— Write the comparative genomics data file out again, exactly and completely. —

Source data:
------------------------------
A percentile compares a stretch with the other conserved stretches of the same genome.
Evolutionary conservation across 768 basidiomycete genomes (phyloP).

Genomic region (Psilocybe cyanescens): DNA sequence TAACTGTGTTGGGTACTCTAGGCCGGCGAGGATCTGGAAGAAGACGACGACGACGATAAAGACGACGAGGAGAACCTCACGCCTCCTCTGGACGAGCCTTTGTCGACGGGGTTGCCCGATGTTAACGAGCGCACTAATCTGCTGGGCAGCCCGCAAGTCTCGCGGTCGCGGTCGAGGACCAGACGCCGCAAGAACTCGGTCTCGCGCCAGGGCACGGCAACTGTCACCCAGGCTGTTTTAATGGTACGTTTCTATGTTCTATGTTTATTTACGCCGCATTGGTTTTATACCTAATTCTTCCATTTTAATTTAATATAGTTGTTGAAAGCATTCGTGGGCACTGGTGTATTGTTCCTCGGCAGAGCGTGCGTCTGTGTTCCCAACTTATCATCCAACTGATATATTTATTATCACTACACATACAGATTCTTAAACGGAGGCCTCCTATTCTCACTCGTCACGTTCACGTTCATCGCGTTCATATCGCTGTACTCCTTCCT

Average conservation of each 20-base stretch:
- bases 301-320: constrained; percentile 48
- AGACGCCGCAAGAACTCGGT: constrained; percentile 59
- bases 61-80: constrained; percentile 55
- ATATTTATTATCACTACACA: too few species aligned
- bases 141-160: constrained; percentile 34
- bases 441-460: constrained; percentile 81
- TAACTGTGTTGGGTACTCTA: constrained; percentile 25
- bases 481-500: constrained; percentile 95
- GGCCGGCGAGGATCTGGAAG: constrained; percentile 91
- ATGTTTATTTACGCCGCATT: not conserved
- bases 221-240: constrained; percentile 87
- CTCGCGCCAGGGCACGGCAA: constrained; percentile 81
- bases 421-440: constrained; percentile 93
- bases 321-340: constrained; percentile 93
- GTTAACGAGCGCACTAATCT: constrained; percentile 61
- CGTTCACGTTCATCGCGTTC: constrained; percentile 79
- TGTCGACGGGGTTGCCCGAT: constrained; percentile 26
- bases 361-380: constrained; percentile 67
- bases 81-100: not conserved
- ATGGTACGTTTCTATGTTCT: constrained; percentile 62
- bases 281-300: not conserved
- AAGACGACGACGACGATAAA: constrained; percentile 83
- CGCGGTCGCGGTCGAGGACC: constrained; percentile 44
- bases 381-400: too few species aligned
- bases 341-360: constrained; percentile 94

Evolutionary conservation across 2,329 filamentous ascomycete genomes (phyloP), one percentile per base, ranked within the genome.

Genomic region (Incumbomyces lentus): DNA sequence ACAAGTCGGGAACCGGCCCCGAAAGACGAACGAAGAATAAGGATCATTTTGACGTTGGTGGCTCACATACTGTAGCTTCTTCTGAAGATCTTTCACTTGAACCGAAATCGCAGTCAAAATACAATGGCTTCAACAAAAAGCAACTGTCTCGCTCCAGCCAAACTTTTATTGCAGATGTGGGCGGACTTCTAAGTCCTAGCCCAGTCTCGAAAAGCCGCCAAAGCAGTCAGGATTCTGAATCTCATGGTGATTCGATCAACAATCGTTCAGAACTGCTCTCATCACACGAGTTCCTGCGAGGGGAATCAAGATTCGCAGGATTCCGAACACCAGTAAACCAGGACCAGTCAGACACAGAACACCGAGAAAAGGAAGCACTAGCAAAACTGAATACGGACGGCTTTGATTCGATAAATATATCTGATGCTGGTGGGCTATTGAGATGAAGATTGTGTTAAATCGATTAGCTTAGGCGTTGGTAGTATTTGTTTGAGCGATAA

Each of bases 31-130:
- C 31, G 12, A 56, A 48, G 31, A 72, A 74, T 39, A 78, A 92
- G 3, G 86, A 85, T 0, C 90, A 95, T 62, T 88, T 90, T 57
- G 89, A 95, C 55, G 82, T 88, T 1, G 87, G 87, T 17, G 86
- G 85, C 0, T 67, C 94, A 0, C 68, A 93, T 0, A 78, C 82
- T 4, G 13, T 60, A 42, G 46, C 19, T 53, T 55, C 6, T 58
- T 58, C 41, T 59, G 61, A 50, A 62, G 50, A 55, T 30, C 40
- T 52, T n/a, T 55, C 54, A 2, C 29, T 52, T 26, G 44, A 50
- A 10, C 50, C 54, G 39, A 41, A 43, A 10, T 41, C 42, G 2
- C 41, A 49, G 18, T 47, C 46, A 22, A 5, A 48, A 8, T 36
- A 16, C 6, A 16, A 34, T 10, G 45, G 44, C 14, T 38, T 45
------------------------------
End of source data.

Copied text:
A percentile compares a stretch with the other conserved stretches of the same genome.
Evolutionary conservation across 768 basidiomycete genomes (phyloP).

Genomic region (Psilocybe cyanescens): DNA sequence TAACTGTGTTGGGTACTCTAGGCCGGCGAGGATCTGGAAGAAGACGACGACGACGATAAAGACGACGAGGAGAACCTCACGCCTCCTCTGGACGAGCCTTTGTCGACGGGGTTGCCCGATGTTAACGAGCGCACTAATCTGCTGGGCAGCCCGCAAGTCTCGCGGTCGCGGTCGAGGACCAGACGCCGCAAGAACTCGGTCTCGCGCCAGGGCACGGCAACTGTCACCCAGGCTGTTTTAATGGTACGTTTCTATGTTCTATGTTTATTTACGCCGCATTGGTTTTATACCTAATTCTTCCATTTTAATTTAATATAGTTGTTGAAAGCATTCGTGGGCACTGGTGTATTGTTCCTCGGCAGAGCGTGCGTCTGTGTTCCCAACTTATCATCCAACTGATATATTTATTATCACTACACATACAGATTCTTAAACGGAGGCCTCCTATTCTCACTCGTCACGTTCACGTTCATCGCGTTCATATCGCTGTACTCCTTCCT

Average conservation of each 20-base stretch:
- bases 301-320: constrained; percentile 48
- AGACGCCGCAAGAACTCGGT: constrained; percentile 59
- bases 61-80: constrained; percentile 55
- ATATTTATTATCACTACACA: too few species aligned
- bases 141-160: constrained; percentile 34
- bases 441-460: constrained; percentile 81
- TAACTGTGTTGGGTACTCTA: constrained; percentile 25
- bases 481-500: constrained; percentile 95
- GGCCGGCGAGGATCTGGAAG: constrained; percentile 91
- ATGTTTATTTACGCCGCATT: not conserved
- bases 221-240: constrained; percentile 87
- CTCGCGCCAGGGCACGGCAA: constrained; percentile 81
- bases 421-440: constrained; percentile 93
- bases 321-340: constrained; percentile 93
- GTTAACGAGCGCACTAATCT: constrained; percentile 61
- CGTTCACGTTCATCGCGTTC: constrained; percentile 79
- TGTCGACGGGGTTGCCCGAT: constrained; percentile 26
- bases 361-380: constrained; percentile 67
- bases 81-100: not conserved
- ATGGTACGTTTCTATGTTCT: constrained; percentile 62
- bases 281-300: not conserved
- AAGACGACGACGACGATAAA: constrained; percentile 83
- CGCGGTCGCGGTCGAGGACC: constrained; percentile 44
- bases 381-400: too few species aligned
- bases 341-360: constrained; percentile 94

Evolutionary conservation across 2,329 filamentous ascomycete genomes (phyloP), one percentile per base, ranked within the genome.

Genomic region (Incumbomyces lentus): DNA sequence ACAAGTCGGGAACCGGCCCCGAAAGACGAACGAAGAATAAGGATCATTTTGACGTTGGTGGCTCACATACTGTAGCTTCTTCTGAAGATCTTTCACTTGAACCGAAATCGCAGTCAAAATACAATGGCTTCAACAAAAAGCAACTGTCTCGCTCCAGCCAAACTTTTATTGCAGATGTGGGCGGACTTCTAAGTCCTAGCCCAGTCTCGAAAAGCCGCCAAAGCAGTCAGGATTCTGAATCTCATGGTGATTCGATCAACAATCGTTCAGAACTGCTCTCATCACACGAGTTCCTGCGAGGGGAATCAAGATTCGCAGGATTCCGAACACCAGTAAACCAGGACCAGTCAGACACAGAACACCGAGAAAAGGAAGCACTAGCAAAACTGAATACGGACGGCTTTGATTCGATAAATATATCTGATGCTGGTGGGCTATTGAGATGAAGATTGTGTTAAATCGATTAGCTTAGGCGTTGGTAGTATTTGTTTGAGCGATAA

Each of bases 31-130:
- C 31, G 12, A 56, A 48, G 31, A 72, A 74, T 39, A 78, A 92
- G 3, G 86, A 85, T 0, C 90, A 95, T 62, T 88, T 90, T 57
- G 89, A 95, C 55, G 82, T 88, T 1, G 87, G 87, T 17, G 86
- G 85, C 0, T 67, C 94, A 0, C 68, A 93, T 0, A 78, C 82
- T 4, G 13, T 60, A 42, G 46, C 19, T 53, T 55, C 6, T 58
- T 58, C 41, T 59, G 61, A 50, A 62, G 50, A 55, T 30, C 40
- T 52, T n/a, T 55, C 54, A 2, C 29, T 52, T 26, G 44, A 50
- A 10, C 50, C 54, G 39, A 41, A 43, A 10, T 41, C 42, G 2
- C 41, A 49, G 18, T 47, C 46, A 22, A 5, A 48, A 8, T 36
- A 16, C 6, A 16, A 34, T 10, G 45, G 44, C 14, T 38, T 45